Council Directive 2001/55/EC of 20 July 2001 on Minimum Standards for Giving Temporary Protection (the Temporary Protection Directive) entered in force in 2001; it was the first European Union (EU) directive on international protection that was adopted after the entry into force of the Treaty of Amsterdam in 1999. The Directive defines temporary protection as an exceptional procedure to be used in mass influx situations when persons displaced by an armed conflict or violence cannot be returned to their country of origin. The Directive introduces a comprehensive framework to deal with mass influx situations and is a practical tool that protects large groups of individuals seeking refuge in Europe without requiring individual status determination. Despite these positive aspects, the Temporary Protection Directive has yet to be implemented. The objective of the present Chapter is to discuss the lack of implementation of the Directive in the past 13 years and explore the reasons behind this.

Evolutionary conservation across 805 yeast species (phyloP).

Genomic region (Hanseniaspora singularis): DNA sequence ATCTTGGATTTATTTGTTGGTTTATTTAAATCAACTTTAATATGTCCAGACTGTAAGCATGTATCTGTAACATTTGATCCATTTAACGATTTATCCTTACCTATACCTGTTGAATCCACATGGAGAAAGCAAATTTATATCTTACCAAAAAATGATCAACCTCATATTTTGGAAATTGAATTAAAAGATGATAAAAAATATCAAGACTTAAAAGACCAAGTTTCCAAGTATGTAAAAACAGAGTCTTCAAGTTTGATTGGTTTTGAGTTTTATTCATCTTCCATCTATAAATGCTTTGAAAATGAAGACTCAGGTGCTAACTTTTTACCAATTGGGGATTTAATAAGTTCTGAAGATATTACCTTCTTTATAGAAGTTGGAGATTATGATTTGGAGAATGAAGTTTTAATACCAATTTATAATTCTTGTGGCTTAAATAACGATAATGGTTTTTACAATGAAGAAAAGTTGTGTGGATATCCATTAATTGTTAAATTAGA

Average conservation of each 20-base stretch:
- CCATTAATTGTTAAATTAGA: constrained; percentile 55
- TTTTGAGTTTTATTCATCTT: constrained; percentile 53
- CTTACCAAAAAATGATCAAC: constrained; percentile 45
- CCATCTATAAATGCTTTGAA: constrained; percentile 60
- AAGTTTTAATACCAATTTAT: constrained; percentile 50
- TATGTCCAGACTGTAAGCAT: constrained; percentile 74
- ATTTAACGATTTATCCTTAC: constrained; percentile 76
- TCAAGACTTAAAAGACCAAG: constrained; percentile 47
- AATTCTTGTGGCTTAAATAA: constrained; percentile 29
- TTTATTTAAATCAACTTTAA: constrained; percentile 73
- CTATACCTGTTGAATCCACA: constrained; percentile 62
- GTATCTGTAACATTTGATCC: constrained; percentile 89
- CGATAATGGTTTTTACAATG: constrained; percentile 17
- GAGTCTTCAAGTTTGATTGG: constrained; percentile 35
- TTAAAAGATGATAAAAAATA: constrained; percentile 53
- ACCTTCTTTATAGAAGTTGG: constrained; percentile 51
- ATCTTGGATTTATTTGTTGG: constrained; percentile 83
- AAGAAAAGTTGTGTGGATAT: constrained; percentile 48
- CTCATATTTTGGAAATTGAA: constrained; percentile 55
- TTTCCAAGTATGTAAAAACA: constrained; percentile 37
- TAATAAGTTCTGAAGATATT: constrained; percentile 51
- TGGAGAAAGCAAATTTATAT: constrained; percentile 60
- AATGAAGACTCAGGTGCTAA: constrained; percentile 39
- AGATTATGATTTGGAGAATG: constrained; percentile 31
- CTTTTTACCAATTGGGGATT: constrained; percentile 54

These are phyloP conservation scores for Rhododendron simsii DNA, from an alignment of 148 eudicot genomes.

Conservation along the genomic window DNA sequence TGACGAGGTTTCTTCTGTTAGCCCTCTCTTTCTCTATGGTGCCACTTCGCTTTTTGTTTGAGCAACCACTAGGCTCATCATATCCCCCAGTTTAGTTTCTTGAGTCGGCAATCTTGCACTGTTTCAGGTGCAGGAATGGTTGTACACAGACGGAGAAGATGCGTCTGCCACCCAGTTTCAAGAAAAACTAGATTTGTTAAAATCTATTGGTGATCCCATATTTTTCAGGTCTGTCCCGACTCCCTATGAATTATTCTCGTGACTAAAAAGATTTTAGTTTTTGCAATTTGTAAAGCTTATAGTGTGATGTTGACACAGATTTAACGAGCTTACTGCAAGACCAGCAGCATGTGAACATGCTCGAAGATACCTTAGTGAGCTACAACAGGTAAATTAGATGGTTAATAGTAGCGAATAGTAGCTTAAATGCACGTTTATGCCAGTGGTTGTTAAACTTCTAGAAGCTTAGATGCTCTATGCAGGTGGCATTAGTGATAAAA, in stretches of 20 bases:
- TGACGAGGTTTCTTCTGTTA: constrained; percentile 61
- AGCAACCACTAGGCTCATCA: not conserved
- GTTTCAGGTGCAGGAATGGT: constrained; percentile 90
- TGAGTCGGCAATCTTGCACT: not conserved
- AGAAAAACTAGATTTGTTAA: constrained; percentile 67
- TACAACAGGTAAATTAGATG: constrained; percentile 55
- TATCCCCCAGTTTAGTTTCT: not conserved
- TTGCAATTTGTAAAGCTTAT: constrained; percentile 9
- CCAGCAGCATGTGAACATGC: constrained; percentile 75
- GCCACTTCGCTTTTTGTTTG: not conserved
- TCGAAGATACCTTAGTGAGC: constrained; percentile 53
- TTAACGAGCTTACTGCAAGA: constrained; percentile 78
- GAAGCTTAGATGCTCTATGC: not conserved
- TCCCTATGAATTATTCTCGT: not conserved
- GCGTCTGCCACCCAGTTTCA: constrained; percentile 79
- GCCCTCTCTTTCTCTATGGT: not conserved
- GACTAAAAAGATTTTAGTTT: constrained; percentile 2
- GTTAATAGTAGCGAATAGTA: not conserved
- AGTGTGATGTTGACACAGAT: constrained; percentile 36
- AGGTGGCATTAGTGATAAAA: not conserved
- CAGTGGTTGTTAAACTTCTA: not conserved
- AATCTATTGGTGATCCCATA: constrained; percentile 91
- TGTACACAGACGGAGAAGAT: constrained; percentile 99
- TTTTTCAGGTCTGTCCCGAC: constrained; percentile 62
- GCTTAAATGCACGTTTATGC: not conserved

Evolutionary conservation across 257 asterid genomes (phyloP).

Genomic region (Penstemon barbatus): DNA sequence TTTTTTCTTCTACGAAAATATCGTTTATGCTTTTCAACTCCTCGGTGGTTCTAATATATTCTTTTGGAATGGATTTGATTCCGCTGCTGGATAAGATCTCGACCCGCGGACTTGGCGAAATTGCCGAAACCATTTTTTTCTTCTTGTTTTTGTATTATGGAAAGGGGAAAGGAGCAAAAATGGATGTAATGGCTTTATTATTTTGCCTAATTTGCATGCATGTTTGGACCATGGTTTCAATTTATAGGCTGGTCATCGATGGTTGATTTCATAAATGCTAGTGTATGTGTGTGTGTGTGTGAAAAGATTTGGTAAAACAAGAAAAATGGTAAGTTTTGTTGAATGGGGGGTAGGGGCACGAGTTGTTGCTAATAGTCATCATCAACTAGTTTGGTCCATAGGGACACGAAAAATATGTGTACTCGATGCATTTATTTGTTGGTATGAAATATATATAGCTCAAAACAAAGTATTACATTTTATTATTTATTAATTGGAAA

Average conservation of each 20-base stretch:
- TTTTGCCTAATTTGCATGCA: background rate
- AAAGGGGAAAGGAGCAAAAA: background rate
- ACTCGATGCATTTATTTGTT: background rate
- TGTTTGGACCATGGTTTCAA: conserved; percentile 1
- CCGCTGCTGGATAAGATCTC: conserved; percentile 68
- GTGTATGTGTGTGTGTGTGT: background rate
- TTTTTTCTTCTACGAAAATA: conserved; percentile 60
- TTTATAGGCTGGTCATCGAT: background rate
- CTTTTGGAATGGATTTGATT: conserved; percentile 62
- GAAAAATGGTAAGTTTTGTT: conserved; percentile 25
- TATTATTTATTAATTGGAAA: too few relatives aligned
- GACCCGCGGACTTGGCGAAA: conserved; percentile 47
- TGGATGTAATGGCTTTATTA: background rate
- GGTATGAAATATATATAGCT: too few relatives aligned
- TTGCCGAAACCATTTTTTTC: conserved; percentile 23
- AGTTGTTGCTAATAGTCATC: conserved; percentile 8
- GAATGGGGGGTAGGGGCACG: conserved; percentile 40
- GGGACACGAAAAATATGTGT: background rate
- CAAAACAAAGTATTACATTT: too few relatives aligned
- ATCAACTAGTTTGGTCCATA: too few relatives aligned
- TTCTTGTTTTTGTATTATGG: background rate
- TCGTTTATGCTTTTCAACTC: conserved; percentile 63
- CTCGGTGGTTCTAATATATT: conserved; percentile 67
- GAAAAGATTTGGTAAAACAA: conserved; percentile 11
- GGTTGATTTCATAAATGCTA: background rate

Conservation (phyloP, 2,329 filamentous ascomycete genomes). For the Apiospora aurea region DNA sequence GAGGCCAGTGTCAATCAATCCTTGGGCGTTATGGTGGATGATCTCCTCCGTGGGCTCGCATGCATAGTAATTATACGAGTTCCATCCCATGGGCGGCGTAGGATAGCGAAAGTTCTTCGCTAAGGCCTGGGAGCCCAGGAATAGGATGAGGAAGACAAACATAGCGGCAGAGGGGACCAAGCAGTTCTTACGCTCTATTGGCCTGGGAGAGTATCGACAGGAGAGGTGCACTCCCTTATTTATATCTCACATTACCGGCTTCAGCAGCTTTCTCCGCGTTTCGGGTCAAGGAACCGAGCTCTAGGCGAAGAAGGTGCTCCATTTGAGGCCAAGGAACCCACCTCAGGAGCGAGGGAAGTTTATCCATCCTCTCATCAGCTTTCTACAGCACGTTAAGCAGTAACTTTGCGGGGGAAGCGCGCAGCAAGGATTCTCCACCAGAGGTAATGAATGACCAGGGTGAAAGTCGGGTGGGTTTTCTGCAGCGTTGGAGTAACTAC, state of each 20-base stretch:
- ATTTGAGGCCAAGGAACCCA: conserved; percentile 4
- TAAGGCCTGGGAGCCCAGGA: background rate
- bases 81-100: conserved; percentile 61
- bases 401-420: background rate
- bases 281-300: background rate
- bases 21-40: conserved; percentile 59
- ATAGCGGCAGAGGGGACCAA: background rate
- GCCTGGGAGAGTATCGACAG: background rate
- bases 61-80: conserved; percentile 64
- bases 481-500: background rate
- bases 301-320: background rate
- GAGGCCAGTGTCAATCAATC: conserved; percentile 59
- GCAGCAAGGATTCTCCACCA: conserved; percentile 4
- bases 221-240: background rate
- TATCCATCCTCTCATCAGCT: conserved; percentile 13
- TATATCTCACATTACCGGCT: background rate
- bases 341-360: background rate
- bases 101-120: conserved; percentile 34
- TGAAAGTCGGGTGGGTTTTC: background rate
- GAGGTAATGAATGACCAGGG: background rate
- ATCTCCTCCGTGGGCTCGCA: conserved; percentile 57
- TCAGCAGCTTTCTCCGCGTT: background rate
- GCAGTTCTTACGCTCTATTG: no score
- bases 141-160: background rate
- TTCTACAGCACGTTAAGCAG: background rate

|Title of host publication||Seeking Asylum in the European Union|
|Subtitle of host publication||Selected Protection Issues Raised by the Second Phase of the Common Asylum System|
|Publisher||Brill Academic Publishers|
|Number of pages||246|
|Publication status||Published - Jun 2015|
- mass influx situations
- Temporary protection
- lampedusa boat people
- irregular migrants
Ineli-Ciger, M. (2015). Has the Temporary Protection Directive Become Obsolete? An Examination of the Directive and its Lack of Implementation in view of the Recent Asylum Crisis in the Mediterranean. In Seeking Asylum in the European Union: Selected Protection Issues Raised by the Second Phase of the Common Asylum System (pp. 223). Brill Academic Publishers.